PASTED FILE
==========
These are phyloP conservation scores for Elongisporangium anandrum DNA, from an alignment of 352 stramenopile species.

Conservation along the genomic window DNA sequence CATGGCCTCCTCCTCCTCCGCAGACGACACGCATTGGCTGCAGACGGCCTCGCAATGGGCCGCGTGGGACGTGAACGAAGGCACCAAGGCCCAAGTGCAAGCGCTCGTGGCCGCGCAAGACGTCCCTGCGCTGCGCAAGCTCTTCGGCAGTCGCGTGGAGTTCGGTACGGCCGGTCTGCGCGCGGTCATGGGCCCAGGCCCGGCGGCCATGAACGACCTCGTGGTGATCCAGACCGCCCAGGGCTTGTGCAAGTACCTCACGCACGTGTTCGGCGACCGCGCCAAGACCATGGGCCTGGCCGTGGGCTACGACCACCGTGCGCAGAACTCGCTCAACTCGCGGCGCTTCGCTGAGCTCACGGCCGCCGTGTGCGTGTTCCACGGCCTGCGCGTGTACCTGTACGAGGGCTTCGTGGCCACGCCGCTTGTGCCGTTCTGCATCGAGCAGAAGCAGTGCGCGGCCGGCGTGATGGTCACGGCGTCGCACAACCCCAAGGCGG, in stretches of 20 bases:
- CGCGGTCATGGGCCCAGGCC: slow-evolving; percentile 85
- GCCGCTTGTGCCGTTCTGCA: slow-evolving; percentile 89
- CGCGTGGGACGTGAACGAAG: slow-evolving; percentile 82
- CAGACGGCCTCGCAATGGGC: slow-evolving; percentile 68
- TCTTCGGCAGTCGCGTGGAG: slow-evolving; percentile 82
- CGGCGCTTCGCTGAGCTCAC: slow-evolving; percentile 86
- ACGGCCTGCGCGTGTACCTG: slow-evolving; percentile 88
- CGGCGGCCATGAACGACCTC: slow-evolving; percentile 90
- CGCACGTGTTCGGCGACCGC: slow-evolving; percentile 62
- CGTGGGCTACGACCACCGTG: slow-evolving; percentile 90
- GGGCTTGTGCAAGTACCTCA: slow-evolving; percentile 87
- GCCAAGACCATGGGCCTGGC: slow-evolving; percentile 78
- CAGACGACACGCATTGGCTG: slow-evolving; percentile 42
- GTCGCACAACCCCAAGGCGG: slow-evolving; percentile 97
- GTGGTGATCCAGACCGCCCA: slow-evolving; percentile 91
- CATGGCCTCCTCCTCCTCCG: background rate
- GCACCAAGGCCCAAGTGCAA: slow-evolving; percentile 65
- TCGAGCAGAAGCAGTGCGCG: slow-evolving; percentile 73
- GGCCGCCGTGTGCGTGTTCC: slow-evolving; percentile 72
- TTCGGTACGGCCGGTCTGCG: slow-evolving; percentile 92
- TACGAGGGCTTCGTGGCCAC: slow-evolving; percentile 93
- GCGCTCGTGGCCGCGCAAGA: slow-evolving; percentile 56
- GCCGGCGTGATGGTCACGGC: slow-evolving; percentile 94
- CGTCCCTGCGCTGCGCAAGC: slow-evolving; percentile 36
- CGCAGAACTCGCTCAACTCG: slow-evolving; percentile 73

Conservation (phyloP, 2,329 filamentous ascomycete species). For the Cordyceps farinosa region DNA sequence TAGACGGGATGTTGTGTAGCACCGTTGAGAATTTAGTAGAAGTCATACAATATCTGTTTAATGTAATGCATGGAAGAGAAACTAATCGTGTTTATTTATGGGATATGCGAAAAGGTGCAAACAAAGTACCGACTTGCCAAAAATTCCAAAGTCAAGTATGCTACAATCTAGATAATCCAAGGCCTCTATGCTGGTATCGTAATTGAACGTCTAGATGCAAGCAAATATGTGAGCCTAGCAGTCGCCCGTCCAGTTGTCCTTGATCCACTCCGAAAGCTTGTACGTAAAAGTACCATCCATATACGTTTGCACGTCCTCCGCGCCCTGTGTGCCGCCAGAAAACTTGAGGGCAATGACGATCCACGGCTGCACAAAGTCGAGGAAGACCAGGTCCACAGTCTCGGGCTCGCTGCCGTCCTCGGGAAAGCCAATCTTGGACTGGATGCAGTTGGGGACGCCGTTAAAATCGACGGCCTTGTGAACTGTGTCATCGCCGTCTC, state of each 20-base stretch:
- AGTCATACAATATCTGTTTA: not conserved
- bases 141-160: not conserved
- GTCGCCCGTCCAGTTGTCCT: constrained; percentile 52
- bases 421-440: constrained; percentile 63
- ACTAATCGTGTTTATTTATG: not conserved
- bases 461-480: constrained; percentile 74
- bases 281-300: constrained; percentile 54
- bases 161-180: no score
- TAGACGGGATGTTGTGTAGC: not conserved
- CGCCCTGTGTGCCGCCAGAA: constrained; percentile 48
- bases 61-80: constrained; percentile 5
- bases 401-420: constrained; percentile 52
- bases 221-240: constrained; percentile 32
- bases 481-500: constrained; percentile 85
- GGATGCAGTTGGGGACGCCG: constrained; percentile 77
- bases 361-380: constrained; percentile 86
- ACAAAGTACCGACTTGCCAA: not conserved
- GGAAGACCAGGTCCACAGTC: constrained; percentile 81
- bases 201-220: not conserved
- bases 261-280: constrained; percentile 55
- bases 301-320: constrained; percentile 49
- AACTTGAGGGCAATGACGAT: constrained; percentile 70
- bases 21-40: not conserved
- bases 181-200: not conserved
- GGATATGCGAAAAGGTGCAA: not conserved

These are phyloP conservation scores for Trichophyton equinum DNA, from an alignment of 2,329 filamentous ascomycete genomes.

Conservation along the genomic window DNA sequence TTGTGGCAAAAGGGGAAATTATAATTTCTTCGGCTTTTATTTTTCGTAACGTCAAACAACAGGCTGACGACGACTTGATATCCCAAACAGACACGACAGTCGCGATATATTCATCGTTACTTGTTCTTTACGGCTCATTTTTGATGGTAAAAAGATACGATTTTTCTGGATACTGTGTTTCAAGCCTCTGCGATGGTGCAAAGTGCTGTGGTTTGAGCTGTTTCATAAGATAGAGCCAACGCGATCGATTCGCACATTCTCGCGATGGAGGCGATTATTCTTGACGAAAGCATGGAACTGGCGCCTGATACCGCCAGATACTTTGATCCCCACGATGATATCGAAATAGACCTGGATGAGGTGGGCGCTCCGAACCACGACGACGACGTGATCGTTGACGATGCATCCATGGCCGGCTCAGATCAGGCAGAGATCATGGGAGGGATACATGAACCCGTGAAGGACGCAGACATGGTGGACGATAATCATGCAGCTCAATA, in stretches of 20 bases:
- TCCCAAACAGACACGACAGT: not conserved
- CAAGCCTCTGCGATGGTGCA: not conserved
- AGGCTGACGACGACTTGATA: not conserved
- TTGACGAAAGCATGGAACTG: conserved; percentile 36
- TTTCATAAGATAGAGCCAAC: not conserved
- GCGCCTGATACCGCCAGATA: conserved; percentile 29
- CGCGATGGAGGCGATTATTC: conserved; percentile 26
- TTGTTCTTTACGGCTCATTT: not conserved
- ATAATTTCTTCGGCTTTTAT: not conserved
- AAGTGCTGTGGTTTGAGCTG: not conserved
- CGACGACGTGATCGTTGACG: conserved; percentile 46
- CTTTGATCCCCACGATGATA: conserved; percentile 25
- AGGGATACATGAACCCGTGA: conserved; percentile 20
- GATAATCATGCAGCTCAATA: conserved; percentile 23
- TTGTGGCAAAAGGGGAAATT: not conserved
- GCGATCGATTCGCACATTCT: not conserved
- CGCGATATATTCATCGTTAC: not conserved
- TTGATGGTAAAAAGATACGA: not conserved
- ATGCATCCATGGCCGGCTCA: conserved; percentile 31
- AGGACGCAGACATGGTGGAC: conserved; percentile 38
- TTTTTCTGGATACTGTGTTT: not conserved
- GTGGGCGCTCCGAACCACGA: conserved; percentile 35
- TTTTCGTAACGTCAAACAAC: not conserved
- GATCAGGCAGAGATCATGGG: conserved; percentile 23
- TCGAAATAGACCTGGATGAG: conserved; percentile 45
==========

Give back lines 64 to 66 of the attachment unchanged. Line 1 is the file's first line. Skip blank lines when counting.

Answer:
- ATAATTTCTTCGGCTTTTAT: not conserved
- AAGTGCTGTGGTTTGAGCTG: not conserved
- CGACGACGTGATCGTTGACG: conserved; percentile 46